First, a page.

What Are the Two Phases of Peyronie’s Disease?

Peyronie’s disease is a medical condition in which scarring develops on the penis, causing it to bend or curve during erections. It occurs in two phases: the acute phase and the chronic phase. These two phases have distinct characteristics and should be handled differently, so it is important to know how to tell one from the other.

The Acute Phase of Peyronie’s Disease

During the acute phase of Peyronie’s disease, scar tissue begins to form on the penis. This phase is characterized by painful erections and sometimes pain when the penis is flaccid. While the acute phase of Peyronie’s disease generally lasts between 6 to 12 months, in some cases it can last up to 18 months.

As the scar tissue is forming on the penis during this phase, patients will notice changes in their anatomy. The penis may begin to curve or shorten, an existing curve may become more pronounced, and/or a deformity may form (e.g., an hourglass deformity).

Surgery is not recommended as a treatment during the acute phase of Peyronie’s disease since the penis will likely continue to change. Instead, some men’s sexual health experts recommend using penile traction therapy to lessen the extent of the curvature that takes place. Every patient’s case is unique, so if you have reason to believe that you are in the acute phase of Peyronie’s disease, speak with your health care provider about which treatment options may be appropriate for you.

The Chronic Phase of Peyronie’s Disease

After 3 to 6 months without further changes to the anatomy of the penis, a patient is considered to be in the chronic phase of Peyronie’s disease. At this point, their symptoms stabilize. The curvature, length, and/or deformities of the penis remain unchanged, and penile pain subsides.  

More treatment options are available for patients who are in the chronic phase of Peyronie’s disease. Traction therapy may still be recommended to help straighten the penis. Additionally, providers may prescribe vacuum erection devices, injection therapy, and in some cases, surgical correction.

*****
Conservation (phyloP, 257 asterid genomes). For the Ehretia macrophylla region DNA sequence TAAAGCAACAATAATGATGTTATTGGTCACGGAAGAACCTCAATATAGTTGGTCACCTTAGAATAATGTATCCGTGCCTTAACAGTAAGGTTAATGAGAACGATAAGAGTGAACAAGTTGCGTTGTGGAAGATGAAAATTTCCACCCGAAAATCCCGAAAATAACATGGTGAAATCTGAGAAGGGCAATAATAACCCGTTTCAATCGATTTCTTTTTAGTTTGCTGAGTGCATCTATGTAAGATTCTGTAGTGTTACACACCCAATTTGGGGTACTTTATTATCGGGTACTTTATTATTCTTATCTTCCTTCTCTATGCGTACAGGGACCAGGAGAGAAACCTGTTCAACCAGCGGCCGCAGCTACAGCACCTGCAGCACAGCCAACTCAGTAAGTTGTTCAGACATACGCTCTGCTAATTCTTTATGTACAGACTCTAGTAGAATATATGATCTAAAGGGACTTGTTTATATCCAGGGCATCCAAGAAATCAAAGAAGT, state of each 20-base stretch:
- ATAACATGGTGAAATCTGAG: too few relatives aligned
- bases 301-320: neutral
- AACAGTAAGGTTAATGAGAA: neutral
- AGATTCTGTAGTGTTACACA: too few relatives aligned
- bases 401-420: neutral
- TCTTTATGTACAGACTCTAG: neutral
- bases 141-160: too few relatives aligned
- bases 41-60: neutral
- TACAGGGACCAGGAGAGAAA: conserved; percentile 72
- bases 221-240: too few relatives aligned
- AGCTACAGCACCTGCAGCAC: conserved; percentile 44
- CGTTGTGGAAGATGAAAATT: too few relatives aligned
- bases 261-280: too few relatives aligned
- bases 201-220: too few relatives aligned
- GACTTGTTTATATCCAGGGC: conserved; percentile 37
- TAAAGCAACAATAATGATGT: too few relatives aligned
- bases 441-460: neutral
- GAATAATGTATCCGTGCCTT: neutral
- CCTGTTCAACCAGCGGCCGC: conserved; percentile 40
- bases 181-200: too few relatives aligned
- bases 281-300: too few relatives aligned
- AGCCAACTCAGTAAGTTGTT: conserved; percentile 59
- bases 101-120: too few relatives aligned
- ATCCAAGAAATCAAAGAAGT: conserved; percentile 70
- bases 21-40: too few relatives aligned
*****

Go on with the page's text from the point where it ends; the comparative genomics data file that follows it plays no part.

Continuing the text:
There are a few different types of surgery for Peyronie’s disease. One is the plication method, which involves using a suture on the longer side of the penis to correct the curve and straighten the penis. While generally effective, this method usually results in a shortened penis.

Another surgery option is the incision and grafting method in which the surgeon makes incisions into the scar tissue to allow it to stretch out and uses other tissues or materials to cover any incisions. This option may not shorten the penis as much as a plication procedure, but it poses a greater risk for causing erectile dysfunction (ED).

Finally, patients who have both Peyronie’s disease and ED may consider getting a penile implant to improve their erectile function and correct penile curvature as necessary. A penile implant is a device that is surgically placed in the penis and that allows a person to get erections on demand by either inflating the device with a pump (inflatable penile prosthesis) or maneuvering semi-rigid rods away from the body.



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